That, is simply amazing work ! I just wish I had the skill you have to be able to do that to my own bare shell resto project. I now see that when the time comes, it's going to cost me a fortune to have someone else to do almost exactly as you have done - so much detail work to get the end result perfect.
Not just a great thread, deffo on of the best on any forum I've ever read.
that is one hell of a resto! utmost respect to you! deffo the best one i've seen so far as your attention to detail is unbelievable.
Did you have the shell dipped and e-coated all in one go ? If so, did this expose any problems that were hidden ?
Yeah we did. Having the two processes done at separate times
was never an option for us unfortunately. As the car and i reside
in Dublin the dipping required we trailered it on the ferry over to
England and left it there and then returned 4 weeks later to collect
it when primer dipped. As it was, them two round trips cost us
1200euro boat charges, another 1200 for two extra boats journeys
to bring it home between dips would have well and truly broke the bank.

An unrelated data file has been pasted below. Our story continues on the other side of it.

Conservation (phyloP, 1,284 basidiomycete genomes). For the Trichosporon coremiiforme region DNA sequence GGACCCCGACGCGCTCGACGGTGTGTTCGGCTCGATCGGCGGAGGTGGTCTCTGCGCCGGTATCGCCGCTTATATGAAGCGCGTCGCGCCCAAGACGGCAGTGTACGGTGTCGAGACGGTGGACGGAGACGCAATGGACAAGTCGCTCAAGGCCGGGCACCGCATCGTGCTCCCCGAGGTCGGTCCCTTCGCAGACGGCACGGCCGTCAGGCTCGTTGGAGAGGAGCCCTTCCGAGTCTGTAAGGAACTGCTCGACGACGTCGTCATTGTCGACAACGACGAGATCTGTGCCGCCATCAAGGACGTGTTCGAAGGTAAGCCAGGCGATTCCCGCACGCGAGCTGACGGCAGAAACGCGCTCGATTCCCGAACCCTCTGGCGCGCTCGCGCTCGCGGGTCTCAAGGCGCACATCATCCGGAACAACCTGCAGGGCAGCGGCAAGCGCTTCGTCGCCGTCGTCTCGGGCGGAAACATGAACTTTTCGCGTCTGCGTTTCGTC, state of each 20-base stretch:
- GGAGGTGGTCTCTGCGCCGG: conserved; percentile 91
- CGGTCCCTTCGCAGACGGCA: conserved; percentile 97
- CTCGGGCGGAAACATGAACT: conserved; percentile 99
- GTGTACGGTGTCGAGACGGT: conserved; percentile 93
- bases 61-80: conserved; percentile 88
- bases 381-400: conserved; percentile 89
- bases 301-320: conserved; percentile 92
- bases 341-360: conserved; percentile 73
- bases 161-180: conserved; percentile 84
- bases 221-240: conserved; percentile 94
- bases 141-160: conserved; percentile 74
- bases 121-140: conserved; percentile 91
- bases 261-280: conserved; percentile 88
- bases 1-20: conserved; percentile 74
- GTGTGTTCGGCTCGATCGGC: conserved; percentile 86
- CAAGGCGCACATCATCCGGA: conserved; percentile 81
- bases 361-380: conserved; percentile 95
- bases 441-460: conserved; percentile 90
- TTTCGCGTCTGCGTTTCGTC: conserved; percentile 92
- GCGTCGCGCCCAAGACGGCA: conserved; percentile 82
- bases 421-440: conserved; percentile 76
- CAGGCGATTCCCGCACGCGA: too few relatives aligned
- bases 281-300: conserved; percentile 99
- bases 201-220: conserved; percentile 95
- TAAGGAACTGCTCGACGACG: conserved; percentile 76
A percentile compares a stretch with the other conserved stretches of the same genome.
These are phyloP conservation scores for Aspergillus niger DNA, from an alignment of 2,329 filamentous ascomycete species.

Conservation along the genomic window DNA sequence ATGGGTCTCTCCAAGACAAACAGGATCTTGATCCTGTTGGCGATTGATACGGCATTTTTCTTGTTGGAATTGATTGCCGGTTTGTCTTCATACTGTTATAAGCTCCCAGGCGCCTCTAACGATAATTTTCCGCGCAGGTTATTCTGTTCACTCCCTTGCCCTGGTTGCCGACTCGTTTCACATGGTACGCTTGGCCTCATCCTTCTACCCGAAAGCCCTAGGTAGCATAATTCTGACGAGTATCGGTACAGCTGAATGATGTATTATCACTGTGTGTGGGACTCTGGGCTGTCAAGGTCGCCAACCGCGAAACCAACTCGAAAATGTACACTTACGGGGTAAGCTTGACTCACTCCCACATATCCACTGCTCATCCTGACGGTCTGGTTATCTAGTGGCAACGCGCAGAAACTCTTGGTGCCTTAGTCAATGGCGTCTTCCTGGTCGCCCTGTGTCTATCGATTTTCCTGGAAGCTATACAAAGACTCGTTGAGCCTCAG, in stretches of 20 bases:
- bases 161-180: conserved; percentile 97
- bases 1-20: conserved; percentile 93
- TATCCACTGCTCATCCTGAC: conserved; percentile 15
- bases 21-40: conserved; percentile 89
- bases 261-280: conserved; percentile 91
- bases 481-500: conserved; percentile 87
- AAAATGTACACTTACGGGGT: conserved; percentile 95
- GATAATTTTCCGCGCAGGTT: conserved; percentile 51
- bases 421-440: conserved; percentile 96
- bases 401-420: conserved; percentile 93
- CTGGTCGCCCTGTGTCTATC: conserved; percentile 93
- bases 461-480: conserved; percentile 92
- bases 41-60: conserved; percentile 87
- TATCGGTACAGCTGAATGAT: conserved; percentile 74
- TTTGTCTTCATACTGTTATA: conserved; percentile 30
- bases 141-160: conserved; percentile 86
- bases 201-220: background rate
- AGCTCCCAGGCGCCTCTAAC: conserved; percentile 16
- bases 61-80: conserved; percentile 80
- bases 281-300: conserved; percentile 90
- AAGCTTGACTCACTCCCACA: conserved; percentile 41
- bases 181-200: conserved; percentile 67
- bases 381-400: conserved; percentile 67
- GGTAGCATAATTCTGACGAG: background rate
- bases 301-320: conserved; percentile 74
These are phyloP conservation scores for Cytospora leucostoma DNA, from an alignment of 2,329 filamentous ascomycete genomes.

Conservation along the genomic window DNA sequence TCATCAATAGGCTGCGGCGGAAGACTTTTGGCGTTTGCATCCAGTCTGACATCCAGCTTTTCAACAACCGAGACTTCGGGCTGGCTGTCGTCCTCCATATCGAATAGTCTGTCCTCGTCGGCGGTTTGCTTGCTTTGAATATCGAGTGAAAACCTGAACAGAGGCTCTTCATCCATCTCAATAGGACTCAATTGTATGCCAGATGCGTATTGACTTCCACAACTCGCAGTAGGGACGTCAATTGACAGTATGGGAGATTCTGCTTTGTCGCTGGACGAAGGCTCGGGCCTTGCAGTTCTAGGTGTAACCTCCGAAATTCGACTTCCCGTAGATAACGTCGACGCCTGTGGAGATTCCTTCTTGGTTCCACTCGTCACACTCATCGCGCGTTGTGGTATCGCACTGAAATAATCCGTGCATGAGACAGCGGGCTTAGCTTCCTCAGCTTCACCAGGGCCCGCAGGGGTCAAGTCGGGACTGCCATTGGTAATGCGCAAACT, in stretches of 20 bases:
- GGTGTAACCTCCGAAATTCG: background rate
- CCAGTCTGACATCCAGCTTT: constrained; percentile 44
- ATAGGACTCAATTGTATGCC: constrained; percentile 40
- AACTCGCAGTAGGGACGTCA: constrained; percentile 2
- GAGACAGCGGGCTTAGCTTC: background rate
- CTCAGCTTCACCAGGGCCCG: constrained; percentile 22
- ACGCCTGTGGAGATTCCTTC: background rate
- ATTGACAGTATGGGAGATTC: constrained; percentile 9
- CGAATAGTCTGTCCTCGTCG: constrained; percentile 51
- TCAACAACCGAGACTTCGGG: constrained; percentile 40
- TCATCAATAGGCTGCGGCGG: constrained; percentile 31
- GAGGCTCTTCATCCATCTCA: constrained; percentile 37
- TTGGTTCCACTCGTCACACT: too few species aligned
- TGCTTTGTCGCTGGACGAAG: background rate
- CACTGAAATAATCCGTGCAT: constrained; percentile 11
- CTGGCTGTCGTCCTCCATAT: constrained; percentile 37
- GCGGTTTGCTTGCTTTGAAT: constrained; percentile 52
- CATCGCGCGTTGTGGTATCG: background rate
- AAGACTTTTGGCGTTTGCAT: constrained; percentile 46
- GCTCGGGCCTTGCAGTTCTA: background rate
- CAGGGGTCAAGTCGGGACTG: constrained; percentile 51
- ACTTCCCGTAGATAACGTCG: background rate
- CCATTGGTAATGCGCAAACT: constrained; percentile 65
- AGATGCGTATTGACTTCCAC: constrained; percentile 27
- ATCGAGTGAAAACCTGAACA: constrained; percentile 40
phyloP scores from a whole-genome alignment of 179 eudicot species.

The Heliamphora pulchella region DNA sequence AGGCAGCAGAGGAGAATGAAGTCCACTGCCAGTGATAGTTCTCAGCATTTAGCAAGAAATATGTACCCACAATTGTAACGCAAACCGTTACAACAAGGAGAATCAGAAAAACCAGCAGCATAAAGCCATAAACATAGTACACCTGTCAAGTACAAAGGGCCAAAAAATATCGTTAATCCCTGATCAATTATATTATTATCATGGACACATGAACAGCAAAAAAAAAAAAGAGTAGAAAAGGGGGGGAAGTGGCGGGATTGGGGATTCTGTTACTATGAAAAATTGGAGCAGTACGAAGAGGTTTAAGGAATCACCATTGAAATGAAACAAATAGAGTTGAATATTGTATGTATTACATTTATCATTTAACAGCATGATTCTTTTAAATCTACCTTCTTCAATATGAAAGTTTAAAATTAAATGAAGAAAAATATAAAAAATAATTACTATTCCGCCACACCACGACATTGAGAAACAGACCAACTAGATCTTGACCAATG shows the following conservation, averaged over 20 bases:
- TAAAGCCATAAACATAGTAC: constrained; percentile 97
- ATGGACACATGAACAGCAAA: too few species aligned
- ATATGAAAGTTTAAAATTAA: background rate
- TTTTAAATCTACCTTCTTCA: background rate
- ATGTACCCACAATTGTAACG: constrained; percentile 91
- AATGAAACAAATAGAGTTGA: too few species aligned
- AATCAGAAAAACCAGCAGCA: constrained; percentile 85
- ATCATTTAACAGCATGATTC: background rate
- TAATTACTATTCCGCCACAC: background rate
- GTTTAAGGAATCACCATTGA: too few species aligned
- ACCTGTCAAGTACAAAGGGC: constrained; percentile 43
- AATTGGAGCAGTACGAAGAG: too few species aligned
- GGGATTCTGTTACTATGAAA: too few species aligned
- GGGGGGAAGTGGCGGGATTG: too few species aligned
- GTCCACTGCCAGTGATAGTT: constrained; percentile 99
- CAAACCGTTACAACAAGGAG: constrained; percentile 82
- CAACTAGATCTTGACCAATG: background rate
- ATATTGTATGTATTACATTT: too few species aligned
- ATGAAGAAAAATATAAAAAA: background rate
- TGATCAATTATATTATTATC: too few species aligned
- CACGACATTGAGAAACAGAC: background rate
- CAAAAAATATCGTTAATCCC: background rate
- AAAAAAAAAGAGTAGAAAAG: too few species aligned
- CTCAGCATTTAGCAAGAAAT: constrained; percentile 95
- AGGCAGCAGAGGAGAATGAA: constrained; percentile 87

We did consider making our own makeshift raft but the coastguard search
and rescue service is pretty poor on that section of the Irish sea.
As for exposing hidden problems upon return, I was fairly lucky (doesn't
seem right using that word) in that all the rust on my car was fairly well
developed and was easily identified and repaired before the dipping process
started. So when the shell returned home, thankfully, there were no new
"discoveries" of deceased metalwork. We also new the car had had a few
coats of paint during it's life and that there was a bit of fillers used around the
shell so we knew it was never going to be straight as a die when going to collect it.
Didn't stop me from having nightmares in the mean time though, of receiving a
phone call from SPL saying that what little of the car remained after dipping
could be posted home if I wished.
Are you thinking of having your shell dipped?
Last edited by xworks; 09-04-2009 at 02:50 PM.
I was kinda thinking the travel costs would be a killer if you did. Reason I asked was because I found a lot of rot under the underseal that you simply wouldn't have known was there unless you had removed it first.
It's a long story with my car, but yeah, I would like to do almost exactly as you have done by changing the roof, rust repairs and a quality paint job. Finding someone to do the job as well as you have is going to be tricky ....
Look forward to seeing the final paint job and rebuild. Keep up the excellent work.